Gill also praised Songco’s leadership.
“He’s the most positive guy on our team,” Gill said. “When we were going through that (losing) streak, the coaching staff was preaching, ‘Stay with it, it’s a grind.’ Everybody on our team lost their poise at one point during that streak except him. I know I did. In Hawaii I was losing it, and he came in and said ‘It doesn’t matter, we’re going to get them.’ He’s great in the clubhouse, and he leads by example.”
Kentrail Davis, of, Tennessee
Davis entered the season as the best draft-eligible power and speed combination in college baseball. As a freshman last year, he hit .330/.435/.583, becoming the fist Volunteer since 2002 to win the team’s Triple Crown. His 13 home runs were more than Todd Helton hit as a freshman, and he followed that up by playing for the USA Baseball national team that went 24-0 last summer.
Davis hasn’t progressed much this year. He’s hitting .301/.434/.536 with six home runs and just three stolen bases. A rival coach who saw him recently said Davis looked to be pressing.
“He looked like a guy who was struggling,” the coach said. “He’s expanding his strike zone, swinging at pitches that are balls, then missing pitches that he should hit. He did have one good game that I saw, laced a couple of doubles, and you can really see the bat speed, it’s premium bat speed. But right now, it’s just not happening consistently for him.”
Often compared physically to Kirby Puckett, the 5-foot-9, 200-pound Davis doesn’t have the prototypical center-field body.
“You struggle with him—what is he?” a talent evaluator said. “You would like him to be a center fielder—his overall tools and being a power-speed guy would make a real good fit—but he doesn’t really look the part. He’s so thick and very strong.”
Overall, the combination of Davis being advised by Scott Boras, having the extra leverage of being a draft-eligible sophomore and not putting up over-the-top numbers this year means that his price will likely overmatch his recommended bonus.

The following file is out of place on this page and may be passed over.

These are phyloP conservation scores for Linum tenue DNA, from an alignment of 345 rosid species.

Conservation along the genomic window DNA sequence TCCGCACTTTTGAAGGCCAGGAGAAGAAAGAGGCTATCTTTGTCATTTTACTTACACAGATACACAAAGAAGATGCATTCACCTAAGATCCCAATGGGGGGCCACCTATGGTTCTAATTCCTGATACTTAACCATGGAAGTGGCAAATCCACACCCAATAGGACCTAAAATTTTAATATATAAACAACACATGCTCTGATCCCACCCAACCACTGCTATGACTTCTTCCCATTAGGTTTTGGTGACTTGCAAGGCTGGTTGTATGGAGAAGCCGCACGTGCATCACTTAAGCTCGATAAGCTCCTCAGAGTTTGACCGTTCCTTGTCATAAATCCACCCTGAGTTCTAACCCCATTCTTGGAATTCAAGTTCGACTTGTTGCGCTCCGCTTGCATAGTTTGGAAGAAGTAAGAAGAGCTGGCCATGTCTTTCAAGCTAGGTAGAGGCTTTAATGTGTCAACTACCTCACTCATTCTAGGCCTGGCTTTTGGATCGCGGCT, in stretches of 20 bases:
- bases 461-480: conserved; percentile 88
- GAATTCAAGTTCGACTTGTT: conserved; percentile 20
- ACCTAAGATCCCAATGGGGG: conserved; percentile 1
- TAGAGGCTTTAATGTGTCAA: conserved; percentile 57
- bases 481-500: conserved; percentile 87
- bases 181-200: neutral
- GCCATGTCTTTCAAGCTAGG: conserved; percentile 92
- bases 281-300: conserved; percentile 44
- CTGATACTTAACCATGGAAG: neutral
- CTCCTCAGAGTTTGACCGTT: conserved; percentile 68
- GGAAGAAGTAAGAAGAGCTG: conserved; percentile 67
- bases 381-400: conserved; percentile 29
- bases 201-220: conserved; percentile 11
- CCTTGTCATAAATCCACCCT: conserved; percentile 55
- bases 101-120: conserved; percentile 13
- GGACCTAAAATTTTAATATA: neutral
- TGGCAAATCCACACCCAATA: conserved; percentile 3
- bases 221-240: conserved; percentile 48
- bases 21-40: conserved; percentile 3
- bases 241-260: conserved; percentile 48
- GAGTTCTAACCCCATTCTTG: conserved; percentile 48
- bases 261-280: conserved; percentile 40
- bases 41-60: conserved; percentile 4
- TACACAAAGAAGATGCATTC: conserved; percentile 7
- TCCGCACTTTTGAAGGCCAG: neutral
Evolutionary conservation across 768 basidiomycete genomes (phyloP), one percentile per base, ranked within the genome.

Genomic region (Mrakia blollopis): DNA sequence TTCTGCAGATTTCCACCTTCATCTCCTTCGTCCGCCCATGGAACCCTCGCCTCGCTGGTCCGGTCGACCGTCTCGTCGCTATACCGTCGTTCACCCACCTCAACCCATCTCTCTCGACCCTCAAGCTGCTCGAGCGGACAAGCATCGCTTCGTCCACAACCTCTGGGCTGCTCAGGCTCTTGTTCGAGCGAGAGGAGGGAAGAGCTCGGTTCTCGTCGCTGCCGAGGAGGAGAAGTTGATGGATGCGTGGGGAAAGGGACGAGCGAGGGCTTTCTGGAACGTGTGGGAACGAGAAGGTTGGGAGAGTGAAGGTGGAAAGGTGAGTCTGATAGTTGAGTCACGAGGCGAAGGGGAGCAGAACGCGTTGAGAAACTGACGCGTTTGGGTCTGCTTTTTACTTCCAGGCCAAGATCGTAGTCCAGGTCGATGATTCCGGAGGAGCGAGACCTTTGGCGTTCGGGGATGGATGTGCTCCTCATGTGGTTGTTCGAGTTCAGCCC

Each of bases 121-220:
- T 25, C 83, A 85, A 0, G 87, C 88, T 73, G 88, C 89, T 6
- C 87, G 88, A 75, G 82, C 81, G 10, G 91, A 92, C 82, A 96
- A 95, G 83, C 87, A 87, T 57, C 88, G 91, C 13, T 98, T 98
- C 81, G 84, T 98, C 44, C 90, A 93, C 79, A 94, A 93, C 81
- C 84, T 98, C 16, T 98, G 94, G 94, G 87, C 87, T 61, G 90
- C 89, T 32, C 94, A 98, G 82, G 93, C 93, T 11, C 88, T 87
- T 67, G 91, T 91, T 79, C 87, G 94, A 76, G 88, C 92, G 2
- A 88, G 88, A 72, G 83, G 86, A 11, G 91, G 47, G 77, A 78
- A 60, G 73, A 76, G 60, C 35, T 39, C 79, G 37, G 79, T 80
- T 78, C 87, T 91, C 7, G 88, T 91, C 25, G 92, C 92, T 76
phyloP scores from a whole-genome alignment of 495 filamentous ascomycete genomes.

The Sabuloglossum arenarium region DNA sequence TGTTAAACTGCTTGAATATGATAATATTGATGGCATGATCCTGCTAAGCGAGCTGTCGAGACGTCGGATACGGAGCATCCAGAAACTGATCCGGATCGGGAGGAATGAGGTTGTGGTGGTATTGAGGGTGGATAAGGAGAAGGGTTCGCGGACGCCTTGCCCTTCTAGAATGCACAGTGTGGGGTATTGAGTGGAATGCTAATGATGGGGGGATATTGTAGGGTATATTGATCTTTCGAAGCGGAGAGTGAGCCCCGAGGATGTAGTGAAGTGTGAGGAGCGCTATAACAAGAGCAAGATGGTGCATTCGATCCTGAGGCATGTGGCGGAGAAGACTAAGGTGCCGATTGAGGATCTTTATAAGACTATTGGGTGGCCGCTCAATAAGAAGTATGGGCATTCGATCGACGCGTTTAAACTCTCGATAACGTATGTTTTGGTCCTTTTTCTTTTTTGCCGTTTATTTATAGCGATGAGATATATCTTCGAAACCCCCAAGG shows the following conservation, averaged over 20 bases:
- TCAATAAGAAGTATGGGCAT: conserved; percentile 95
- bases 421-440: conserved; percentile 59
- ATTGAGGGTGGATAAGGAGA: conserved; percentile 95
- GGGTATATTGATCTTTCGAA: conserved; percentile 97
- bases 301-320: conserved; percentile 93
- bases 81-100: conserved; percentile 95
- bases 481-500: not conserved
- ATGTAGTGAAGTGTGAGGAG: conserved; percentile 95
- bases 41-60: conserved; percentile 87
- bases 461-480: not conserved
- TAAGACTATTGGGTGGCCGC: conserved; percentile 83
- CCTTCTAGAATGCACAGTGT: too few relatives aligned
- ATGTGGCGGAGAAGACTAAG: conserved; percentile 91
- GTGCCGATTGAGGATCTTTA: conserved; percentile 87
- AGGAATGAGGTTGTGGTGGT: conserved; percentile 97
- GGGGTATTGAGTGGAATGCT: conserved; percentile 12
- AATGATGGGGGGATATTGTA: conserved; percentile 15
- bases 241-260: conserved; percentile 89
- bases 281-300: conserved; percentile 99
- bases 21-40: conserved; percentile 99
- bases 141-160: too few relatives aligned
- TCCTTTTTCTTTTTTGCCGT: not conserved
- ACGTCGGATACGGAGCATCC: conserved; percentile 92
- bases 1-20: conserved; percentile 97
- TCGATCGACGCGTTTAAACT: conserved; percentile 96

Ryan Jackson, ss, Miami
Jackson’s calling card has always been his defense. With a lean, athletic 6-foot-3, 185-pound frame, Jackson has the range, soft hands and arm strength necessary to play shortstop. His actions are extremely smooth and he makes everything look easy in the field.
The questions surrounding Jackson’s future have always been with his bat and he’s not doing anything to quiet the doubters this spring. Hitting mostly in the nine-hole for the Hurricanes, Jackson is hitting a soft .260/.368/.390, a dramatic decline from his .360/.422/.496 line last year.
Jackson’s pedigree and track record are in his favor and teams are always looking for good defenders up the middle, but he’s hitting his way out of the first round, and his below-average speed hurts him as well.
“I don’t think Jackson’s ever going to hit,” an American League area
scout said. “Plus, he’s a 30, 35 runner—he can’t run. He’ll give you
4.5, 4.6 (seconds) down the line all the time. For a skinny righthanded
hitter with a weak bat, you’d better be running. Maybe underway he’s a
45 or maybe, maybe a 50. His range plays better than that. Jackson’s
got a bad swing, length, a bad front arm, he doesn’t have authority
through the zone. There was talk he could go in the first round, but if
he keeps hitting .250 he won’t go in the first round.”
Jason Stoffel, rhp, Arizona
Jason Stoffel came into the season as the top reliever in this year’s draft class. He’s Arizona’s all-time leader in saves and has a career 173-43 strikeout-walk ratio over 127 innings.
Stoffel’s stuff has been down a tick recently. He’ll show his usual 94-95 mph fastball at times, but other times he’ll top out at 93. Worse yet, it’s been straight and he’s been hit hard. Through 25 appearances so far this season, Stoffel is 1-1, 4.54 with seven saves, 39 strikeouts and 15 walks over 36 innings. In Pacific-10 Conferece play, he’s really struggled, giving up 15 runs over 13 innings with seven strikeouts, 10 walks and a 10.12 ERA.
“He’s not the same kid (he was over the last two years),” said one coach whose team has faced the Wildcats. “His breaking ball really didn’t seem the same.”
The hammer curveball used to be a plus offering for Stoffel, but the pitch has regressed, and he hasn’t been able to get by on his fastball alone. While any pitcher can look bad over just 13 innings, some teams are also wondering if Stoffel has the drive and mental toughness to pitch in high-pressure situations at the big league level. After his freshman season, he turned down the opportunity to pitch in the Cape Cod League and then last summer passed on pitching for Team USA.
Contributing: Jim Callis, Aaron Fitt, Conor Glassey & John Manuel